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Lethbridge Herald Newspaper Archives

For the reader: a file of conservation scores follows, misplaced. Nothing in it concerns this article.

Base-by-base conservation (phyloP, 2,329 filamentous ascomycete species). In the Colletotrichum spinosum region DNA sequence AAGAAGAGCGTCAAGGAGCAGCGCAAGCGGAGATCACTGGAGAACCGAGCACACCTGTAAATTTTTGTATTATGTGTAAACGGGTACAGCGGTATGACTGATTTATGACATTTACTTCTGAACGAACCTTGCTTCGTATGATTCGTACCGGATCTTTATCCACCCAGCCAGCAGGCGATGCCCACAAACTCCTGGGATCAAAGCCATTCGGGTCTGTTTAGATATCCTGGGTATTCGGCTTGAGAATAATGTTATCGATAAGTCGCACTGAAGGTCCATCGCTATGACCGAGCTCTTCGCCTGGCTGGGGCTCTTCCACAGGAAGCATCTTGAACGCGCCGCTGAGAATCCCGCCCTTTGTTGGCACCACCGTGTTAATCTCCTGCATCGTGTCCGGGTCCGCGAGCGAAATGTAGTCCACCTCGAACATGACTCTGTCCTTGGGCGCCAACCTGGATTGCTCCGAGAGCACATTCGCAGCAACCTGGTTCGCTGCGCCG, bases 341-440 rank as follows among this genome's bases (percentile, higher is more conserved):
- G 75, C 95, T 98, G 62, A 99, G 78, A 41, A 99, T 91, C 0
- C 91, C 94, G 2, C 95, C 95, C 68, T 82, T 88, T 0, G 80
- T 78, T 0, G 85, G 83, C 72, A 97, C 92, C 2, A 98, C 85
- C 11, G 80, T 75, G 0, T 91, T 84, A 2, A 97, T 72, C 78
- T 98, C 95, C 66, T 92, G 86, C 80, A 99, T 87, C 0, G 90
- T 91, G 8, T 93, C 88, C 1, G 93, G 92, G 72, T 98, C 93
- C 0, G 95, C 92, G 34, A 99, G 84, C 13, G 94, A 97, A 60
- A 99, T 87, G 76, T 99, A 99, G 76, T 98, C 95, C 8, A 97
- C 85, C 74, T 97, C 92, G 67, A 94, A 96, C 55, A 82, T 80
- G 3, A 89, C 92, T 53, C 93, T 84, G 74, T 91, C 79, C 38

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Lethbridge Herald, The (Newspaper) - November 25, 1970, Lethbridge, Alberta _____Wednesday, November 25, 1970 THE IE1HBRIDGE HEBAID 39 a SP1RO SPIRAL Spiro Agnew relaxes while throwing a football on the beach in Ho was in Honolulu to make a speech and his throwing form, he admitted, was no threo; to Johnny City to run ambulance service CALGARY (CP1 City council has decided to get into the ambulance business and compete against two private firms. The city has complained for several months about the high cost of subsidizing the private companies annually which operate from the em- ergency telephone number. The city service, approved by a vote of eight to five, will cost for equipment and about annually for op- erations. The new service will be un- der the fire department and will charge a call plus mileage for trips outside the city. Increased demand for veterinary services EDMONTON (CP) The trend toward concentrated and intensive livestock pro- duction is mirrored in the in- creasing demand lor the serv- ices of Alberta's veterinary services' laboratories. Dr. J. G. O'Donoghwo, vet- erinary services division director, said the workload of tlic laboratories in Edmonton and Lethb'idge increased 20 per cent' during the first half of 1970. Some 19.000 speci- mens were submitted com- pared with less than for the first six months of 1969. "The sharp increase reflects Alberta's expanding livestock population and. em- phasizes the technological and scientific approach to modern livestock he said. The laboratories h a v e grown steadily over the years, but the present demand for services "far exceeds any- thing in (lie Dr. O'Donoghue said. He said there also is a growing awareness by live- stock producers of the costs of disease, the availability of services and, presumably, the satisfaction of producers with the quality and the compe- tency of the work done by the laboratory staffs. COSTS ARE RISING Dr. O'Donoghue said the capital costs of the facilities at Lethbridge and Fail-view were about each. In Edmonton, Uie original facilities involved a caoital outlay of about in 1949. Today, these in- volve a capital cost of about 52 million. "We used to be able to pur- chase microscopes for about each. Now these same units cost more than The division started with a staff of foul' professional vet- erinarians in 1950, and they were responsible for covering the whole province. Today thfi staff, including those at the regional laboratories, num- bers 15. "But it must be pointed out that during that same 20-year period the cattle population in Alberta alone doubled and now is accelerating again." The agriculture department estimated the number of cat- tle being fattened for slaugh- ter in Alberta at July 13 was head, up from the on the same dale last year. This year's population is 32 per cent higher (ban on the same dale in lilisi. "It's basically remarkable that the total number of peo- ple engaged in the production is declining while the cattle population D r O'Donoghue said. He added that one of Iho foremost problems is thai livestock diseases arc becom- ing "more that's the right word." This was partly because of the greater concentration ot cattle populations in modern fcedlois. "This intensification creates a whole new series of prob- lems, many based on (lie stress factors involving the he said. "Years ago, livestock were raised under natural condi- tions and there were fewer problems compared with to- ri a y 's intensive operations which require more know- how." In this field the laboratories are conducting a large num- ber of special investigations on specific disease problems. Among the continuing studies going on are those dealing with the causes of abortions in cattle, pink-eye problems on grazing reserves and diagnostic techniques for infectious bovine rhinitis. But Dr. O'Donoghue empha- sized that the main (unction of the laboratories is to provide diagnostic services not availa- ble elsewhere. "Veterinarians in private practice throughout tiie prov- ince use them to confirm ten- tative diagnosis and to help them solve difficult disease eases." Curtola dream PETERBOKOUGII, Ont. (CP) To many Canadian artists in various fields, n-.aking it to the top and remaining Canadian is the impossible dream. Bobby Curlola is Canadian. He thinks he has made it. And he is still in the Canadian enter- tainment circuit. But he chalks some of his suc- cess up to good timing, as well as good management. Canada has not recognized its talent but new rulings by the Canadian Radio-Television Com- mission which required more WorlfFs oldest hotel porter fit 100 years GLENDALOUGH, Ireland (APi Andy McDonnell cele- brated his lilOth birthday this week and thinks he must be the world's oldest working hotel porter. After 89 .years of paging, grooming and portering, he has no plans to quit. "A man must work to his mind occupied and Ms legs say.1: Andy, who is still what his youngers call spry. He is a porter in the same hotel where he was born in 1870, the Royal at Glendal- ough, a picturesque village where Dubliners like to week- end. Canadian content will do a great deal to change this. Cur- tola said in an interview during an engagement here. A native of Port Arthur. Cur- tola, who has been in the enter- tainment business for 10 years, decries the fact that Canadian artists have to go to Britain or the United Stales to gain recog- nition. He blames it o.n Ihe busi- ness end of entertainment. When a Canadian starts out. he is immediately pushed into the big league, against the top talent coining out of the Uniled Slates, said Curlola. He was critical of the publicly mvftt'd CBC for not doing more to keep Canadian talent in the country, and ssid it was unfor- tunate that performers such as Lome Greene and Paul Anka couldn't have made it in Can- ada. you're first, you've got it. A lot of it is lucky timing. "A lot of people haven't We can't really possess any j played my records for years, of our talent, but' it is too bad but they still remember ma. we don't give them a little bit of i "It all comes back to the pco- .strenglii. It would be wonderful I pie. They can recognize you and for them to be recognized they can make you. But they have to have some exposure to vou and this is where we have Curlola attributes much of his! not been able to compete with J ground floor in the type of en- cases, he said, private Canadian tertainmcnt which made him j companies are too small and if successful. "It's like lliov make one mistake they are Aspirin is 'the Registered Trade Mark of The Bayer Company, Limited, Aurora, Ontario A TRAINLOAD AND WE MUST A TRAINLOAD. WE NEED THE cVQftjME ARE SACRIFICING PRICED CHESTERFIELDS LOUNGES ING ROOM SUITES BEDROOM AND BOX SPRINGS COFFEE ITEMS AND ALL AT: 's CHROME SUITES IDE A BEDS MATTRESSES PLUS MANY OTHER PRICE! CHESTERFIELD CHAIR Reg. 219.95. TRAINLOAD PRICE 149 ,95 2-PIECI SECTIONAL Fine traditional style, 100% nylan 'cover. 4Va" airfaarn cushion, ,95 Reg. 429.95. TRAINLOAD P1RCE 299 HIDE-A-BED A chesterfield by day A bed by pile. 100% nylon cover. Many colors to choose from. Reg. 249.95. 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